UEFI News and Commentary

Wednesday, May 24, 2006

Microsoft & UEFI

According to this report (http://www.vnunet.com/vnunet/news/2156867/microsoft-promises-bios) from WinHEC, Microsoft will begin supporting UEFI officially with the Vista SP1 and Longhorn Server. This is actually consistent with what they said at this year's Intel IDF. However, their previous statements were so careful that many people felt Microsoft was going to pull support entirely (see the other links on the site linked above). Since Microsoft is one of the board members of UEFI, that was pretty embarrassing :-( Microsoft previously stated that they weren't seeing any BIOS vendor support on real platforms for UEFI. It is kind of a chicken-and-egg problem, since if you don't support it in the OS, why would an OEM spend the money speculatively? And if the OEM doesn't build it, the OS won't test it. This is similar to the problems with SMBus battery support in ACPI. Its in the spec but nobody built systems, so the OS never officially supported it. Anyway, this positive comment from Microsoft, combined with Bill Gates mentioning it in his keynote address, should put they nay-sayers away. And if Microsoft decides to only support UEFI for X64 (EMT64/AMD64) on server, that would be great because it gets us away from the EFI32/EFI64 support nightmare (more later, short version is: can't build a BIOS with support for both at the same time) Tim

Insyde, AMD and UEFI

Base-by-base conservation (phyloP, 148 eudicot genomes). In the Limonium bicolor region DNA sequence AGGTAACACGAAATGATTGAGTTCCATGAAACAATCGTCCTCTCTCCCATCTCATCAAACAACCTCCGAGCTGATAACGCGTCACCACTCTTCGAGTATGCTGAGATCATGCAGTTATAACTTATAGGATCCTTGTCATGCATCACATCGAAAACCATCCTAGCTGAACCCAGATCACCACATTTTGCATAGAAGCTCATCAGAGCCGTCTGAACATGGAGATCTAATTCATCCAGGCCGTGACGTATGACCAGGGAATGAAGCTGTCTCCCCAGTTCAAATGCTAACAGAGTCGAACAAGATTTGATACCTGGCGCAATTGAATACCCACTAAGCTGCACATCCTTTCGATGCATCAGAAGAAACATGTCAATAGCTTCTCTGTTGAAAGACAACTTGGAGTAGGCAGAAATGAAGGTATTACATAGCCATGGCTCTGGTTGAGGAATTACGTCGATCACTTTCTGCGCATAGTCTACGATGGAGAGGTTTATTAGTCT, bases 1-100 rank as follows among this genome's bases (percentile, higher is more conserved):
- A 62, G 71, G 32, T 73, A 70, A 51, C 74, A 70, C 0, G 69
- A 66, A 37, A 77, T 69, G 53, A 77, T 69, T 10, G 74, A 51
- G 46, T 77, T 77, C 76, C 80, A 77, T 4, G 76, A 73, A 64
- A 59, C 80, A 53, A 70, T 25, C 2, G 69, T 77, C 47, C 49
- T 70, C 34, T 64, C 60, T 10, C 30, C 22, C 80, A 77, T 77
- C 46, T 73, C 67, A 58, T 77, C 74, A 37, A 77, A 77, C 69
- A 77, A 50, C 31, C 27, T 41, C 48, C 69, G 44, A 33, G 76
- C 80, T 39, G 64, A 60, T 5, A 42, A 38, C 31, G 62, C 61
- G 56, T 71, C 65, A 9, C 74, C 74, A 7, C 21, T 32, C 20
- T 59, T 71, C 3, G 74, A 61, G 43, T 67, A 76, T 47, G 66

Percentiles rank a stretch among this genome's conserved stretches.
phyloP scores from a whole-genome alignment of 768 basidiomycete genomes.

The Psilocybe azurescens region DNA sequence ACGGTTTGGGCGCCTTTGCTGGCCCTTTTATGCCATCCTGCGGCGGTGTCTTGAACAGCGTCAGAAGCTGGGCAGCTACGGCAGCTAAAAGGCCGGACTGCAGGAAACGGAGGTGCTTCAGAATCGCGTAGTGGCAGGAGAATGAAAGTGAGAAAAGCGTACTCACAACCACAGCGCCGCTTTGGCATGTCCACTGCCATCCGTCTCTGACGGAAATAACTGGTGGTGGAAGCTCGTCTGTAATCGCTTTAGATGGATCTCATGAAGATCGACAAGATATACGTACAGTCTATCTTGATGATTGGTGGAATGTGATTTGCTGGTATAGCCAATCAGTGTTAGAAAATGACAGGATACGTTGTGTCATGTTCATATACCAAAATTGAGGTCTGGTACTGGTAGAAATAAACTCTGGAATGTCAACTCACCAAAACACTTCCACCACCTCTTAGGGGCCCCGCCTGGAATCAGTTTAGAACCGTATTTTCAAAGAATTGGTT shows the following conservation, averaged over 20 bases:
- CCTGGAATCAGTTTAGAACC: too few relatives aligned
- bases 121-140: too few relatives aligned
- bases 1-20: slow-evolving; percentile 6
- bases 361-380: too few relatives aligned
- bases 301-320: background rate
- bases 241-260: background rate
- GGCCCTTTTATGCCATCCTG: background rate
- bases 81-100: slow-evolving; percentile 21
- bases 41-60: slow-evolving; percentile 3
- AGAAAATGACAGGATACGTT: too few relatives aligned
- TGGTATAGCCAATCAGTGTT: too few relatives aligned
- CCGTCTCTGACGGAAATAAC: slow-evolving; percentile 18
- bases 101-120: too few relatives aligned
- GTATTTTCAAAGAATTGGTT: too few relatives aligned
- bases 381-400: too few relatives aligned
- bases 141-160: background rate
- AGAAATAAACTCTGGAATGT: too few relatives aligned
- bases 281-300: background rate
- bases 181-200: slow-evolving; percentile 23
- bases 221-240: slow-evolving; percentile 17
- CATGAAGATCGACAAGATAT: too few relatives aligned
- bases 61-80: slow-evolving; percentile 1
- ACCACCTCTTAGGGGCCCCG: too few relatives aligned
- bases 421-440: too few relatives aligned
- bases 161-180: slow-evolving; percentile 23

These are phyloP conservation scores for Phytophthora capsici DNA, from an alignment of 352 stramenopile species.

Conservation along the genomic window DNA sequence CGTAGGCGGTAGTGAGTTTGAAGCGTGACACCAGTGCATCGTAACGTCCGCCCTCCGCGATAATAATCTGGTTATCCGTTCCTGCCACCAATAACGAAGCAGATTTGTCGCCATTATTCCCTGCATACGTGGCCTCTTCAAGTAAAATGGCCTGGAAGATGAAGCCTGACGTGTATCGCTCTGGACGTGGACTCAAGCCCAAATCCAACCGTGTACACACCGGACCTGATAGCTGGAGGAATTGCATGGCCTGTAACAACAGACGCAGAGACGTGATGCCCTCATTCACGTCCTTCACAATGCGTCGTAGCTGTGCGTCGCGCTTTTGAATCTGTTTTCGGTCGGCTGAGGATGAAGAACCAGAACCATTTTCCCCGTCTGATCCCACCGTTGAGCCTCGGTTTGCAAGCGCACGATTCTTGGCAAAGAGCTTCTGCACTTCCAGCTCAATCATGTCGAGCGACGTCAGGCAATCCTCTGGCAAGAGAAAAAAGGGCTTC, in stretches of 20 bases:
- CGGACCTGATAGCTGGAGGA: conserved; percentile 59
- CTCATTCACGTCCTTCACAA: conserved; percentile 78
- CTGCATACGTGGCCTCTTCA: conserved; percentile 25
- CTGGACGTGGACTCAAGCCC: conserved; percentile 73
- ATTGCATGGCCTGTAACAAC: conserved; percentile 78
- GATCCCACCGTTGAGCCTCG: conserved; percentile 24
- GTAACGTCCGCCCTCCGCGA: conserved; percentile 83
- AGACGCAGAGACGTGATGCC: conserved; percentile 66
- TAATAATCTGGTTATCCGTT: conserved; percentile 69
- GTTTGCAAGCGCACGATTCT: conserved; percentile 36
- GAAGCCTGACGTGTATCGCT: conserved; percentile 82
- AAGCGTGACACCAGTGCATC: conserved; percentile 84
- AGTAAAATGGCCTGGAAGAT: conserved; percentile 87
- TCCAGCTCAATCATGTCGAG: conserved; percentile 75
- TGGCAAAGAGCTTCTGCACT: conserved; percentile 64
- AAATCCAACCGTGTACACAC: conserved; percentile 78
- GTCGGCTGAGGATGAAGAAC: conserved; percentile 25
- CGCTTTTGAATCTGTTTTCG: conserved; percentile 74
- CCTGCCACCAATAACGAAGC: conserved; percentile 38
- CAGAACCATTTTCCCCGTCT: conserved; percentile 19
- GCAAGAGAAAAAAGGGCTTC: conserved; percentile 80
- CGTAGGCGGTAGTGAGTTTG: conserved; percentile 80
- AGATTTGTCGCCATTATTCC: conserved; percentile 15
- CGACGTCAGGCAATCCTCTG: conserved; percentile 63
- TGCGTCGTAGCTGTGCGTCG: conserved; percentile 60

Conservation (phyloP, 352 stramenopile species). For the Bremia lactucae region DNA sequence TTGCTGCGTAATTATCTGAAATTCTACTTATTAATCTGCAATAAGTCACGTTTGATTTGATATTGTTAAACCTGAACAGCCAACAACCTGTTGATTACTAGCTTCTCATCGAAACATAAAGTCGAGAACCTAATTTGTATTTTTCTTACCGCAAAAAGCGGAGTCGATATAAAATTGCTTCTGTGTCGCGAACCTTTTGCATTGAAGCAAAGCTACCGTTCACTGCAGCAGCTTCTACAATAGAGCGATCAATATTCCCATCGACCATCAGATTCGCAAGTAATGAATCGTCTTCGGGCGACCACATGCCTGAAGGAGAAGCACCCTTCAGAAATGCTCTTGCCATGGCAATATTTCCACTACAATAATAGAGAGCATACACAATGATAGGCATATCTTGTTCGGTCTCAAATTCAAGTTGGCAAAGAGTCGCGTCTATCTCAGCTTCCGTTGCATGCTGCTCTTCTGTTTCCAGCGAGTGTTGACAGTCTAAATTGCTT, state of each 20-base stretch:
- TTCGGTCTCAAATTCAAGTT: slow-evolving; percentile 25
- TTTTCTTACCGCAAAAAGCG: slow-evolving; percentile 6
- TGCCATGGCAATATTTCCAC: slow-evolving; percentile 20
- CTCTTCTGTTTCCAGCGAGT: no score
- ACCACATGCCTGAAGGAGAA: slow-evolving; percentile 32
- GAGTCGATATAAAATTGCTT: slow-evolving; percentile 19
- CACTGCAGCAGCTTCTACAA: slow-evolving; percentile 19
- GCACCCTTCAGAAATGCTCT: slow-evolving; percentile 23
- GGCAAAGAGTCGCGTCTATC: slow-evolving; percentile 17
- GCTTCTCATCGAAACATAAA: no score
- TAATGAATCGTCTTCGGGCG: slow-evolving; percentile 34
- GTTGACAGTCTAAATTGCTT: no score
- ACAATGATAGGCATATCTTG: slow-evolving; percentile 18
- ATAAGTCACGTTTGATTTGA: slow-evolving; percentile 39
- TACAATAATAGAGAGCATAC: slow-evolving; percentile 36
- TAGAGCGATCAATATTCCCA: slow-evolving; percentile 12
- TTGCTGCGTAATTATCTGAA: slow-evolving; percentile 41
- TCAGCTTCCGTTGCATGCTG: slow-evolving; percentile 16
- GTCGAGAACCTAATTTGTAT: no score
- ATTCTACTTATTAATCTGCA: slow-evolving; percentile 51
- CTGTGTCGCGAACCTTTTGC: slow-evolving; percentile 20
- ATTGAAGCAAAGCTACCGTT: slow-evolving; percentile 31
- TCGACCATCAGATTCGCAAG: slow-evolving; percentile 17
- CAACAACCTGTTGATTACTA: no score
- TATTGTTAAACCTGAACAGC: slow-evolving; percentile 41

Insyde (as reported here: http://www.tmcnet.com/usubmit/2006/05/22/1658081.htm) put put out a press-release talking about their support of Framework support of AMD processors. They demo'd this at WinHEC running Vista. It wasn't clear whether they actually booted Vista using UEFI or using good ol' INT 19. This is important for Insyde, since they've primarily been living off of PEI/DXE drivers from Intel. Moving silicon support outside the Intel camp shows that their product isn't just tied to Intel. AGESA (mentioned in the article) has been AMD's standard way of delivering code to BIOS vendors in the past. The problem for AMD has been, how to integrate their code as quickly as possible into a new BIOS code base (either one of the BIOS vendors or one of the many customers who purchase source code or have their own BIOS). The answer, to this point, has been encapsulation (the 'E' in AGESA). So what Insyde did was create a PEI-style wrapper and some conventions to handle the call-outs from AMD's code. Seems like a good transition strategy, one which would be obviated if AMD would create their own PEI drivers. Right now, there is still some value for BIOS vendors to create their own code. Many of the silicon vendors haven't switched their own internal support structure to create PEI/DXE modules and at least one major code base (Award, produced by Phoenix) doesn't support PEI currently. If every BIOS code base were to support PEI/DXE, then there is no reason not to produce it in that format. The article contains some technical inaccuracies: I don't think Insyde was really running a UEFI solution in their booth (at least they haven't announced UEFI 2.0 support in the past). They are also playing loose with terminology: UEFI-based PEI and DXE drivers. The UEFI specification does not talk about PEI or DXE. The Platform Initialization Working Group inside of UEFI Incorporated is working on two specifications (PEI & DXE) which have not been released yet, are different in several ways (incompatible ways) from Intel's previous initiatives of the same name, and aren't necessary for the UEFI specification at all.